Congressman Ryan Costello goes to bat for farmers
Every night at 9, Tom Krall rousts himself for the walk from his farm to an adjoining dairy farm owned by his son, Joel, where he spends the next four hours milking 170 cows.
It’s a labor of love that is typical of farming life. And the last of three milkings the cows get each day.
But soon — by the end of the year if all goes according to plan — Tom Krall may be able to sleep through the night, thanks to a recent loan his son arranged with MidAtlantic Farm Credit to help pay for the construction of a more efficient milking parlor.
On Thursday morning, the Kralls, including Joel's wife, Christine, and their three young children, welcomed Congressman Ryan Costello (R-6) and officials from Farm Credit to give them a tour of their Furnace Hill Holstein farm at 480 Schaeffer Road in South Lebanon Township.
MidAtlantic Farm Credit has been an essential partner in Joel Krall’s professional farming life.
After graduating from Penn State with a degree in agriculture, Krall purchased half of the family farm from his parents about 10 years ago. That was the first time he turned to MidAtlantic Farm Credit, which loaned him money to purchase 100 Holstein cows, and to build a new barn and silo.
As the group toured the 75-acre farm, hammering and other sounds of construction could be heard from the workers building the new milking parlor. When it’s finished, it will allow about 250 cows to be milked during a total of eight hours during the day, instead of the 12-plus hours is currently takes to milk 170, Krall said.
“We’ve been batting around the idea of building one for a long time,” he said. “You are looking at a $750,000 investment to save four to six hours of milking time a day.”
By giving him a 10-year, fixed-rate loan at today’s low interest rates, MidAtlantic Farm Credit was able to help Krall make the decision to invest in the farm for his family’s future.
The Farm Credit System was established when the U.S. Congress passed the Farm Loan Act of 1916, and is celebrating its 100th anniversary of helping farmers invest in their properties by lending them money to purchase land and equipment, and build new facilities.
The anniversary was commemorated by Costello who presented a certificate of recognition to MidAtlantic Farm Credit officials, including Dale Hershey, a board member and local farmer, loan officer Darin Miller and government affairs officer Kurt Fuchs.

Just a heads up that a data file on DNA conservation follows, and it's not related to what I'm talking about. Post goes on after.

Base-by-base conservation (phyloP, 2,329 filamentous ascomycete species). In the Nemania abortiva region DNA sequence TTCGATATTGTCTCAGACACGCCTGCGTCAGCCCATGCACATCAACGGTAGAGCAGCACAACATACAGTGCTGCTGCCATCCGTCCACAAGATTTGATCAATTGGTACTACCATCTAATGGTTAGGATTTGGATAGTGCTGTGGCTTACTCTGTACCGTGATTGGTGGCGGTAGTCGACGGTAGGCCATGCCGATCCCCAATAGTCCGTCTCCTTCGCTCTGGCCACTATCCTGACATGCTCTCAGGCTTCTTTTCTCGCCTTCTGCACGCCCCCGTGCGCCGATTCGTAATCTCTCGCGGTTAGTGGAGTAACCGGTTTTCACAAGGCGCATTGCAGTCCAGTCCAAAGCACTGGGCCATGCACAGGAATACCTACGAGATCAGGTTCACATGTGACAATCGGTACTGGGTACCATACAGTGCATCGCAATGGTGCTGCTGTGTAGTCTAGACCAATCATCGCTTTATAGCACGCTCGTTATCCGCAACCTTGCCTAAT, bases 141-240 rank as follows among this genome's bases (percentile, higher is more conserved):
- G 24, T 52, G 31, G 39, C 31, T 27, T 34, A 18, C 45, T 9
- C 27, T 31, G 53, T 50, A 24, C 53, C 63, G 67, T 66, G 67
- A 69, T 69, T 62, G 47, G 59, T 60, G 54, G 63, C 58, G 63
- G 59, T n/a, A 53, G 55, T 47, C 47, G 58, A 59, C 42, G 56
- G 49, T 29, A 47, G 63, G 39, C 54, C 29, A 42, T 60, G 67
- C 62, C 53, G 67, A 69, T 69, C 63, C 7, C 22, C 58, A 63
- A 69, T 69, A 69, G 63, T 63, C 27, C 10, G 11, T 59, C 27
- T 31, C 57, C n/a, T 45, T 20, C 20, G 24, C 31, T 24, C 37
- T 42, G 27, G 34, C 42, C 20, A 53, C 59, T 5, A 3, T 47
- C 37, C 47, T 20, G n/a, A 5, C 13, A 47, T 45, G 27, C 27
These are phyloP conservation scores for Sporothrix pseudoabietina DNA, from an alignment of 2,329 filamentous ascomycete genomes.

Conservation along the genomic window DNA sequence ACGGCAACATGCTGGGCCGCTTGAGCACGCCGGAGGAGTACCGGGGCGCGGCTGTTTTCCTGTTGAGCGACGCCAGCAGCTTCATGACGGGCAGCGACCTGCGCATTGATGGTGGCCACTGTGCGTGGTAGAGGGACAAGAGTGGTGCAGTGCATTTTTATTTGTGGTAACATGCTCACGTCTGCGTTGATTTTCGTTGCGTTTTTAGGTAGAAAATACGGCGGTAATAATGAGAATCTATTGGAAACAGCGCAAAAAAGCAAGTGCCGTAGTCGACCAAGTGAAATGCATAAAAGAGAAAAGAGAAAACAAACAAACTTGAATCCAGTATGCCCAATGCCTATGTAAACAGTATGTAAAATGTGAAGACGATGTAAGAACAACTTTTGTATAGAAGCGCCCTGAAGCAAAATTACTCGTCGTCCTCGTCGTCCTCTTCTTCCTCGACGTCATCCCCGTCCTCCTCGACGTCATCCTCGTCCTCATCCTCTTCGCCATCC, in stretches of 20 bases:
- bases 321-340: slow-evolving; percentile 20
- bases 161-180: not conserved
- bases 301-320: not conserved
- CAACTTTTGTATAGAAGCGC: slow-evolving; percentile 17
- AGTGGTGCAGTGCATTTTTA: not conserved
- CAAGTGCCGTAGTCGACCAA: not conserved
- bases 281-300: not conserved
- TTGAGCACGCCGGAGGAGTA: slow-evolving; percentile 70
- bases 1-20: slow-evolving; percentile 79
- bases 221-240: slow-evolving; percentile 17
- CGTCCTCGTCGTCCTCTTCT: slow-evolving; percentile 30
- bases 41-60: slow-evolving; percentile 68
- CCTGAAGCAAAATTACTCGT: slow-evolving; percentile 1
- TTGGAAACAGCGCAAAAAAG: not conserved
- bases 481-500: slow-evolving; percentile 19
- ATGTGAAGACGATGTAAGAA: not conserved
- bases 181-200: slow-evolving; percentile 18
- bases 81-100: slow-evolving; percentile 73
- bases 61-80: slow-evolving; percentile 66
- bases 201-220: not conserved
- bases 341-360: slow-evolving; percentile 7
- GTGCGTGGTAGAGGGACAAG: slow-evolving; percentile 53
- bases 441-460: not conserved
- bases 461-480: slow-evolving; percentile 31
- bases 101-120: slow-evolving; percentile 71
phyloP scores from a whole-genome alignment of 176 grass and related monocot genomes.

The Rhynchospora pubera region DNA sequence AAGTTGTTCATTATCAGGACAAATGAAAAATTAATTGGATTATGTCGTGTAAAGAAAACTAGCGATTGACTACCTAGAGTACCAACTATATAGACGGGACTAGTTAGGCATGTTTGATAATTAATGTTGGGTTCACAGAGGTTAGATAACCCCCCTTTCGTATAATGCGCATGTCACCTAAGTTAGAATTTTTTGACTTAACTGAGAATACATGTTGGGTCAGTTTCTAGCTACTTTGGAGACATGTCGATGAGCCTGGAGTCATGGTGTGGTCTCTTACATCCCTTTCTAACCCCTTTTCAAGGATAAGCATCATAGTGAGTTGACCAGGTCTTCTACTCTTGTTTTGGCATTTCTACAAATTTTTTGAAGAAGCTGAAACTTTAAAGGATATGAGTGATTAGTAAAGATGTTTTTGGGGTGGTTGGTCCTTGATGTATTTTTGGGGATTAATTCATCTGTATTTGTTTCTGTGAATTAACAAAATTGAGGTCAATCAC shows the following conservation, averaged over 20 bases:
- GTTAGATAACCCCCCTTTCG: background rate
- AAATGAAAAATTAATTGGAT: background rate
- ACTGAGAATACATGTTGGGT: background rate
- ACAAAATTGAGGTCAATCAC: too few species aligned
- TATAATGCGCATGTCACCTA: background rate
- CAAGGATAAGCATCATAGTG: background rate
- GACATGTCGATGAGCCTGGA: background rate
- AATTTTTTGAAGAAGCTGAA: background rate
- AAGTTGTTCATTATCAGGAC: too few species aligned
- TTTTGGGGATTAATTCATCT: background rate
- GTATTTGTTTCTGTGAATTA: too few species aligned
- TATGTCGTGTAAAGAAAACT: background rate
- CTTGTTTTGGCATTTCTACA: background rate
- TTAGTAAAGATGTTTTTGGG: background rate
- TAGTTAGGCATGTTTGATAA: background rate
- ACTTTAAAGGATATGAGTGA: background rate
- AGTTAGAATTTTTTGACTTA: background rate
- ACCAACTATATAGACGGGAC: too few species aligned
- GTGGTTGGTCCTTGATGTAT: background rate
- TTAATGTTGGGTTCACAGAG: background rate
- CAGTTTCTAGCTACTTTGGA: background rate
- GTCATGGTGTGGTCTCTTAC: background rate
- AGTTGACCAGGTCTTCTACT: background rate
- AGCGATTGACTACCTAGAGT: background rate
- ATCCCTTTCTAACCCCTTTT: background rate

“I think it is important that families across Lebanon County who don’t farm know that there is a Farm Credit program that works and is working, and government does have a role in it,” Costello said.
MidAtlantic Farm Credit is different than other institutions, explained Fuchs, because it is essentially farmers helping farmers, through a system called patronage in which about 60 percent of profits are given back to its farming members.
“We are a limited cooperative,” he said. “The earnings and profits that the association earns in a given year, the board of directors looks at to decide what we can retain and what can we give back to our cooperative borrower-owners.”
The system is needed to protect farmers and give them the security to grow, said Costello, who recently added his name to a congressional letter sent to U.S. Department of Agriculture Secretary Tom Vilsack, asking him to help protect dairy farmers who are suffering from prices that have dropped 40 percent in the past two years.
“It is critically important that there is access to capital, and that those lending the capital have a deep appreciation and understanding for what the challenges of farming are,” he said. “And also making sure that when farmers are accessing credit that they are making smart investments. So that relationship, that co-op nature of Farm Credit is extremely critical.”
Despite the pressures on dairy farmers and his current 100-hour work weeks, Krall said he has confidence in the future of agriculture and his farm, which he hopes to pass on to his children.
”I’m really optimistic about ag, just because everybody needs to eat every day,” he said. “I think we can continue to get more efficient, and I think we can be competitive on an international basis, as long regulations don't get too out of hand.”
Krall’s father feels the same way.
“We are looking to our congressmen to help us to continue to use technology, food technology, such as GMOs (genetically modified organism), so we can compete on a world basis,” Tom Krall said. “We don’t want a hand out of money, because money only lasts so long. We want to compete. We want a level playing field to be able to compete on a world basis, because it is competitive.”